Ruth Monfries: The Botanics is managing the effects of climate change

Picture: TSPL
Picture: TSPL
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Recent weeks have seen climate and weather records topple at an extraordinary rate: the Met Office, Nasa and NOAA (the United States National Oceanographic and Atmospheric Administration) all announced they had found 2015 to be the warmest year on record.

The Met Office figure beat the previous record, set in 2014, and 2016 is expected to be warmer still. In 2015, for the first time, average CO2 (carbon dioxide) levels in the atmosphere were regularly above 400 parts per million.

The exceeding of global temperature records has become the norm. Of more immediate concern is the devastation wrought by a series of storms this winter. December, the warmest and wettest on record in the UK, brought Storms Desmond, Eva and Frank.

The latter caused widespread destruction in Scotland; the flood wave on the Dee from Braemar to Aberdeen was the biggest in living memory. Then, January saw the tail end of Storm Jonas, which had caused “snowmageddon” in the US, closely followed by Storm Gertrude, shutting down transport links and leaving thousands without power. February has seen no let up, with the arrival of Storm Henry.

These global and local records are not unrelated. We have always seen seasonal Atlantic storms. But now there is a critical difference. As storms build over the Atlantic, more water evaporates in the warmer atmosphere, so when the storm clouds reach land, they dump greater quantities of water.

The rainfall associated with storms is more intense. This causes waterlogging so that ground is already saturated when the next rainfall arrives. That can make the difference between flood defences holding or not. The impacts of climate change are most apparent in Scotland not as gradual warming but by weather extremes becoming more intense and frequent. And the practical consequences of our changing climate are now sadly familiar – such as landslides triggered by heavy rainfall causing repeated closures of the Rest and Be Thankful on the A83. The Royal Botanic Garden Edinburgh (RBGE) has four Gardens across Scotland, where horticulture staff have been aware of climate change for longer than most.

What can we do to lessen these impacts? We need to reduce emissions of CO2 to avoid catastrophic climate change. But our climate is already changing and will continue to be affected as levels of CO2 in the atmosphere will remain high for many decades. We need to adapt to cope better with changing 
conditions.

With respect to excess rainfall, this includes adopting a sustainable and more integrated approach to flood management. In upland areas, restored peatlands and regenerated forests can better soak up excess water and release it gradually to lessen flood peaks. In downstream areas, sustainable urban drainage systems include using permeable surfaces and green infrastructure, such as wetlands and ponds, to reduce excess surface water.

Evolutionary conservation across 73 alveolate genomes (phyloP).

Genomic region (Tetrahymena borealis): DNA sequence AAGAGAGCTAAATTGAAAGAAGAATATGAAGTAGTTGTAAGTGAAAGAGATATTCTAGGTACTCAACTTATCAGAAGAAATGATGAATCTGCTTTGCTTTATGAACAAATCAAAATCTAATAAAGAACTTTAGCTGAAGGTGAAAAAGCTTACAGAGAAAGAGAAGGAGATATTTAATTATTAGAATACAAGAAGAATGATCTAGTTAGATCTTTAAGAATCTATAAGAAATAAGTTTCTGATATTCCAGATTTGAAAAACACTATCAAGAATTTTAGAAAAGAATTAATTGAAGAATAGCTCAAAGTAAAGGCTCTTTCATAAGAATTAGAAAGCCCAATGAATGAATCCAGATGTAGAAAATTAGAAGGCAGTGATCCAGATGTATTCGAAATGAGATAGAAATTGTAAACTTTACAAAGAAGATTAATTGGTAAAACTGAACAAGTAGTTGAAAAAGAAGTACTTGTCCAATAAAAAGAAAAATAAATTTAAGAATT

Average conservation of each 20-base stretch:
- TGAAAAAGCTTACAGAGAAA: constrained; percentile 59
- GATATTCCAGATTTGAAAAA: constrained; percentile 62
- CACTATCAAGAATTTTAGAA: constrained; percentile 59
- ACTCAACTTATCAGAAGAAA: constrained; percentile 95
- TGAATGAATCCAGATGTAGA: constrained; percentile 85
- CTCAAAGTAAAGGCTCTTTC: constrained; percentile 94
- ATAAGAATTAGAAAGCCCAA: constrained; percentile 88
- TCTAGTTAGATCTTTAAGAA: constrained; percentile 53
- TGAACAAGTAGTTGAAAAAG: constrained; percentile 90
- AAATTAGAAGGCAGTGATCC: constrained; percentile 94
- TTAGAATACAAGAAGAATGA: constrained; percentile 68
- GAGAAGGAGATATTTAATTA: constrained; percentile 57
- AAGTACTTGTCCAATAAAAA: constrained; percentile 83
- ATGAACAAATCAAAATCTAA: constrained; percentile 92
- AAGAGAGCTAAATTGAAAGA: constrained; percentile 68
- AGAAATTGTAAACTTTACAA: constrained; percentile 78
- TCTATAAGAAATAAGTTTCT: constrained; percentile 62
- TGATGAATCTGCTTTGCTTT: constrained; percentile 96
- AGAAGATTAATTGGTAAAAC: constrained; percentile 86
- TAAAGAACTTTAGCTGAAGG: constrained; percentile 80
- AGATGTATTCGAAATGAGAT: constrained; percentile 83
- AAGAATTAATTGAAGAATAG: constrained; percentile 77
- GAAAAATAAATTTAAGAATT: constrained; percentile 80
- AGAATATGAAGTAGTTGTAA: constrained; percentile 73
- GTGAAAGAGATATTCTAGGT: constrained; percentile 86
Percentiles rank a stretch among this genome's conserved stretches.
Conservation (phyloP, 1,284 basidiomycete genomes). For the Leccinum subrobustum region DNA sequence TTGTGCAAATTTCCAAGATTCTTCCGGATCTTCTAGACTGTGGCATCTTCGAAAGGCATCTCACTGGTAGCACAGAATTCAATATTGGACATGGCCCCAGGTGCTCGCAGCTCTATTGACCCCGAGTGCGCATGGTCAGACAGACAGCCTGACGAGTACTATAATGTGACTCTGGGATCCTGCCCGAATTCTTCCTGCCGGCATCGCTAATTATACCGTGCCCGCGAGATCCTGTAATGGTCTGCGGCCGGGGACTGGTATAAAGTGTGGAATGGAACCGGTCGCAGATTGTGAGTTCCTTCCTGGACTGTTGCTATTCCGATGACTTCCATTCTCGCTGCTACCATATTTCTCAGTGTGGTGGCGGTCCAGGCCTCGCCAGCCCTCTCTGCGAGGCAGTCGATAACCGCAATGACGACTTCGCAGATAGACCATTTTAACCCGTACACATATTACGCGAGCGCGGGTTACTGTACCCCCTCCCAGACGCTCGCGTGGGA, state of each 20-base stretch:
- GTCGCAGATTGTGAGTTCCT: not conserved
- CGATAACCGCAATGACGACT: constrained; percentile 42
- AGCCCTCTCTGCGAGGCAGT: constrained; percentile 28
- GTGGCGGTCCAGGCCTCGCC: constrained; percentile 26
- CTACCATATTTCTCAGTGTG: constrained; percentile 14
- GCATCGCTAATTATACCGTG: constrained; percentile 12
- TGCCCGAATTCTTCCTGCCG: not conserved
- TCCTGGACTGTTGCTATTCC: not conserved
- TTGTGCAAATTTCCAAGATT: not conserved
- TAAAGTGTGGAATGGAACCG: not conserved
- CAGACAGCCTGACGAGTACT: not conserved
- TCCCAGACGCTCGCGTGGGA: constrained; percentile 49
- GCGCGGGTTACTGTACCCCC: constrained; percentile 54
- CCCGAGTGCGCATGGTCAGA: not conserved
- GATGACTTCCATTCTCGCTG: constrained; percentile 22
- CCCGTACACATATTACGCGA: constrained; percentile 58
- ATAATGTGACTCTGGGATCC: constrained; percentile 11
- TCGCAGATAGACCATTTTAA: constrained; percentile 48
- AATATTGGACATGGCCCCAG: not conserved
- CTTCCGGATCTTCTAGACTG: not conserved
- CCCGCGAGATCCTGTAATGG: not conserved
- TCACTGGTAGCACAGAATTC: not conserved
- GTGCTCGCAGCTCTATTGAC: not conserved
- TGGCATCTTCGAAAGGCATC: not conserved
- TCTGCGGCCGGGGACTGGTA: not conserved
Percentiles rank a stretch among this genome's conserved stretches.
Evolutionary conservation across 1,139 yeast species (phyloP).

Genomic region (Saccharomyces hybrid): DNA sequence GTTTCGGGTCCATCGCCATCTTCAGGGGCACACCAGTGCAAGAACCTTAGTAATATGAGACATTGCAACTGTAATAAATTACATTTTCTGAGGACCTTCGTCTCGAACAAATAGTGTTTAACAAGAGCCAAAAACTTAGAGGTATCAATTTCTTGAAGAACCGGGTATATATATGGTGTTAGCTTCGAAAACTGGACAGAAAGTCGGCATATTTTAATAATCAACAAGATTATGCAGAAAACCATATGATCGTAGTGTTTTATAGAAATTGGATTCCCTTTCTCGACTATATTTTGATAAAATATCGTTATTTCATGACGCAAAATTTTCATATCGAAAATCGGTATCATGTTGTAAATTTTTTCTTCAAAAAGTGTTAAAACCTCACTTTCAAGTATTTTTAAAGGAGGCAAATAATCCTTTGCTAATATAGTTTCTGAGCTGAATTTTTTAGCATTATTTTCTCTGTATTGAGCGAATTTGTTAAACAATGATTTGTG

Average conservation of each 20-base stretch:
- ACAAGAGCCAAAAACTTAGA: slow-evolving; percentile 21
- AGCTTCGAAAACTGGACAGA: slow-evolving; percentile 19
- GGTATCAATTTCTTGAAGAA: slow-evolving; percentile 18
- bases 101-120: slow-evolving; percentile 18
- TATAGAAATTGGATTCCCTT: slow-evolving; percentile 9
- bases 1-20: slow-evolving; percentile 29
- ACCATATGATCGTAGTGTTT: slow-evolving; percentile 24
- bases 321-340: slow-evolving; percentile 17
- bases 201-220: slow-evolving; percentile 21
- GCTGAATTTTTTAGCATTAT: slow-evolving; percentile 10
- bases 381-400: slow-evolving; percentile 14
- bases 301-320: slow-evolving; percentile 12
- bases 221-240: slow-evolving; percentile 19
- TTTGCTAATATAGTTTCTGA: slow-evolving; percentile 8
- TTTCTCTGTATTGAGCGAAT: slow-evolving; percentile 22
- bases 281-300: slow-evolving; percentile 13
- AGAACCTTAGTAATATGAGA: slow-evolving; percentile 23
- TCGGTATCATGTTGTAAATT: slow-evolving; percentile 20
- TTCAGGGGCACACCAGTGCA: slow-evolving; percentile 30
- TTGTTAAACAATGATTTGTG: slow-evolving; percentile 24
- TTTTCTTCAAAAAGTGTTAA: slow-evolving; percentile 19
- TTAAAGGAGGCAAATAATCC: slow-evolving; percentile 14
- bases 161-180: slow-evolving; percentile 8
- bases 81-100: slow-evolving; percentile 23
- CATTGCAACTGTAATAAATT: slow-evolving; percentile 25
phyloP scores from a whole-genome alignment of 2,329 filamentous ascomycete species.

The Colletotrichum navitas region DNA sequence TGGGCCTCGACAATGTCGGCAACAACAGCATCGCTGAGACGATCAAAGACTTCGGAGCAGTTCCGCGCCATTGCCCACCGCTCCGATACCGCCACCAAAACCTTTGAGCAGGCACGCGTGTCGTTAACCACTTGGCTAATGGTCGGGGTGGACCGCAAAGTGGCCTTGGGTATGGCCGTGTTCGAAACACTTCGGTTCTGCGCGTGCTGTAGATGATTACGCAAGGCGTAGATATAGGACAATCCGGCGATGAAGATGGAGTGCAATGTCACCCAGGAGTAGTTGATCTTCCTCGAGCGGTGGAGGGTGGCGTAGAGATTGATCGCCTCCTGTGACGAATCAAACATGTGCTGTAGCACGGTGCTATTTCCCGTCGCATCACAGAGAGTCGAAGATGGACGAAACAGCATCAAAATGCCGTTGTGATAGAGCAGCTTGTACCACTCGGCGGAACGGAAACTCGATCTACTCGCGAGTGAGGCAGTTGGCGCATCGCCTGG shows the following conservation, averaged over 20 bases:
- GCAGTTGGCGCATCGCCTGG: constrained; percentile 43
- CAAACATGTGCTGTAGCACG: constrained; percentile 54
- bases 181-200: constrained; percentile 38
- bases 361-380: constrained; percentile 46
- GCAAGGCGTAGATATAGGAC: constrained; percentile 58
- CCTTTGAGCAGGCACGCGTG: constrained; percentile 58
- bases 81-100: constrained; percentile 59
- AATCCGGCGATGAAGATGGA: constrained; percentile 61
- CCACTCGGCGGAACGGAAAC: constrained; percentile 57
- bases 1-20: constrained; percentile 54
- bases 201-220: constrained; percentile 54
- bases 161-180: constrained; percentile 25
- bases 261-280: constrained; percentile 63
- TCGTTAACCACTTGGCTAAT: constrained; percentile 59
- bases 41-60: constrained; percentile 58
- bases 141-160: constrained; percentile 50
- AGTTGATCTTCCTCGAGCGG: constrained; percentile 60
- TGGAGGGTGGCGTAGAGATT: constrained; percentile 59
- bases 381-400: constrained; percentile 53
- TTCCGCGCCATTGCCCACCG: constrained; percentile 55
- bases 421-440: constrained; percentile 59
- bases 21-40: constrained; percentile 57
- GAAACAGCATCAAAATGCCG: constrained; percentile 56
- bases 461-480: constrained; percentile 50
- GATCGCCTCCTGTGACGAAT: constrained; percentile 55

RBGE is adapting. In 2014 each season saw temperatures almost 1.5C warmer than average, snowdrops (Galanthus nivalis) that normally bloom in February were in flower on New Year’s Day 2015, the mildest start to a New Year since 1916. The first cut of the lawns was on January 6! But, May brought much lower temperatures than usual; June remained cool but gusting winds dried out leaves.

Dry weather, sunshine and cool nights in September and benign weather in October saw a spectacular season for autumn foliage. Then, we were hit through winter by frequent dangerously high winds causing garden closures.

As the seasonal pattern relied upon by RBGE horticulturists becomes less reliable, management of the garden landscape becomes a cycle of predicting, monitoring, reacting, responding, learning, and adapting. Each new challenge holds an opportunity for improved resilience and practical action. As infrastructure is adapted to cope with changes, new opportunities are also being identified. At the core of RBGE’s existence are research and conservation. Rising temperatures may provide opportunities to grow and conserve yet more exotic species: many of which are endangered in their native habitat.

l Ruth Monfries works at RBGE on behalf of the Scottish Government’s Centre of Expertise in Climate Change (ClimateXChange). She monitors and advises on Scotland’s climate adaptation policy and its implementation in practice. RBGE is a case-study for good practice in adapting to climate change: http://www.adaptationscotland.org.uk/Upload/Documents/R oyalBotanicGardensEdinburghadaptationcasestudy.pdf